Collectors Weekly: Where did you find the collections you’re currently featuring?
Kalman: The first season was mostly our own collections—everything we had found. Then, after we opened the space, it became a Pandora’s box for meeting people and discovering all sorts of collectors. So this season is about other people’s collections. Having Museum in New York gives people a chance to say to us, “Oh, my gosh, you have to meet this person. They have a collection of potato chips that look like presidents!” It’s great fun to have this reason to meet collectors and then give them an opportunity to put their collections on display. It might be that they have their collection in their sock drawers, and their things don’t normally get the chance to be important.
Collectors Weekly: What is in your personal collections?
Kalman: I wouldn’t even know where to begin. It’s very much about the unexpected. They’re hard to describe without also seeing them because I could say, “a stick of butter” and it’s like, “Well, what’s special about a stick of butter?” But there might be elements about packaging or the narrative that’s behind it, a story that took place around that butter or where it’s from, which makes it more relevant and interesting. Museum is also about recontextualizing things.
“It’s fun to look beyond the object to the creation story behind it. What does that say about the culture’s psyche?”
One of my favorite objects from our collection is a little placard that was found on a bathroom counter in a motel in the Midwest. It says something along the lines of, “Due to the popularity of our guest room amenities, we now offer the following items for sale,” and then it goes on to list every single item that’s in the motel room, with an absurd price next to each. I love that; this product that has been created by this motel chain en masse, so that the firm can put one in every room. It’s an effortful response to a problem with theft. There was some conversation that went like, “OK, we have a problem with the people stealing things from the hotel rooms. How are we going to deal with it? Are we going to put security cameras up? Are we going to lock everything to the table?” Then somebody had this bright idea to take the classy approach and leave this absurd plastic little sign in the bathroom. That mundane object that sits on a motel bathroom counter has so much psychology behind it, and I admire that.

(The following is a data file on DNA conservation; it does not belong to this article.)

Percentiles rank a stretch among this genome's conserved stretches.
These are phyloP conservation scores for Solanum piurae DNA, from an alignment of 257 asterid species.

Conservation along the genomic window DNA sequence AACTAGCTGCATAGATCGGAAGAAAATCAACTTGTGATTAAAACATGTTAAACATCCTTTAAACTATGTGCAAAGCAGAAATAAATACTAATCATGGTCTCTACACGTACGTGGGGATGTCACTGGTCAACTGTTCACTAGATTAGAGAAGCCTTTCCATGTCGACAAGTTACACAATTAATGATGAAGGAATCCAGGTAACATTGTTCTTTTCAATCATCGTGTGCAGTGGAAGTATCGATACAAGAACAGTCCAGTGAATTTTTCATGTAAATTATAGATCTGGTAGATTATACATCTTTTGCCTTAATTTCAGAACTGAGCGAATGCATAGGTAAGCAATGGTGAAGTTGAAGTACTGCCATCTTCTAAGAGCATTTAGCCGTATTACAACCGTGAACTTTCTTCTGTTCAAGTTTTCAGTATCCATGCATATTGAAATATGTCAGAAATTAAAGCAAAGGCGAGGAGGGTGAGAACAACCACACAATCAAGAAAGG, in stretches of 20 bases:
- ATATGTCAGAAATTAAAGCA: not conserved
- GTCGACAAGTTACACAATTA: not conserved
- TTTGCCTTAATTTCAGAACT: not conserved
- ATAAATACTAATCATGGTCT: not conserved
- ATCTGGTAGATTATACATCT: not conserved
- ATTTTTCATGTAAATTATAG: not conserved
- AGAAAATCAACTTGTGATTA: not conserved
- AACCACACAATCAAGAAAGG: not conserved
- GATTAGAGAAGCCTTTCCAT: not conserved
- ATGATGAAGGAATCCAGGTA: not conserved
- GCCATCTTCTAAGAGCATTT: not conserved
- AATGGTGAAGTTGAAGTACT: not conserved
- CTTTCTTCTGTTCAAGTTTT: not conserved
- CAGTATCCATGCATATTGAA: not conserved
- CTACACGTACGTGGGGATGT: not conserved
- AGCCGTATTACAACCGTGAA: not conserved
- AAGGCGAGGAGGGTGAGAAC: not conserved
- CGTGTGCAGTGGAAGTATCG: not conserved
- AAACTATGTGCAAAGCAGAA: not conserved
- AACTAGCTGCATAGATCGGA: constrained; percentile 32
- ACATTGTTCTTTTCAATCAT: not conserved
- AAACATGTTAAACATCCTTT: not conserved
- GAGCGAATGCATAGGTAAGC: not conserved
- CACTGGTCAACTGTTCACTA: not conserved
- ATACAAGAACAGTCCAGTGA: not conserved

We’re attracted to objects that show the creativity that people approach problems with. It might be made by somebody who overcomes a lack of resources in a material way. For example, in the current season, there is a collection of objects made for or by inmates in the U.S. prison system. And there’s this incredible toothbrush that an inmate made, because in prison, you’re not issued a regular toothbrush; you’re issued a fingertip piece of plastic that has bristles on it. This inmate wanted a regular toothbrush, not to turn into a shank, not to use for any other reason than to have what was familiar to him when he wasn’t in prison. So he took his canteen order form and some Saran Wrap that he found and modified the fingertip toothbrush into what is then this incredible toothbrush. Not only is it beautiful, but it also has that human story behind it. These sorts of stories come both from individuals as well as big companies. It’s fun to look beyond the object to the creation story behind it. What does that say about our cultural or societal psyche?
Collectors Weekly: So you’re not looking for high-end antiques or things considered rare or high-quality?
Kalman: There’s not a rule like that, but we have other types of rules, and one is ‘no art’. There’s almost nothing in Museum that has been created for the sake of being considered art. There are no paintings and no sculptures. It’s mostly things that have been created to serve other purposes and, in that process, have something beautiful about them. Also, we don’t approach our own collection or other people’s collections with sentimentality. It’s not about “This was my first baseball card.” It has to be bigger than that. It has to be about what the object represents in the cultural landscape.
“Is toothpaste sexy? Is toothpaste responsible? Is toothpaste cool?”
While we aren’t focusing on collections that are incredible antiques or the more traditional values of a collection, we’re not against that either. We wouldn’t automatically rule out something that is perhaps already traditionally considered a collection. In fact, juxtaposing that with the more vernacular items could create a nice balance in Museum. But so far, you wouldn’t find anything in Museum that you would expect when you think of a collection.
In the current season, there’s a collection of toothpaste tubes from around the world. There’s a collection of mutilated U.S. currencies, money that’s counterfeit or real money that’s been scrawled on. There’s a collection from Alvin Goldstein, who was the founder and editor of Screw magazine, who shared with us personal belongings that have stayed with him throughout the narrative of his life. There’s a collection of Disney-themed children’s bulletproof backpacks. They’re things that touch upon something that’s happening in society, things that comment on where we’re at and how we’re thinking and what we’re doing.
Collectors Weekly: With some of this stuff, people might say, “That’s junk. Why don’t you throw it away?”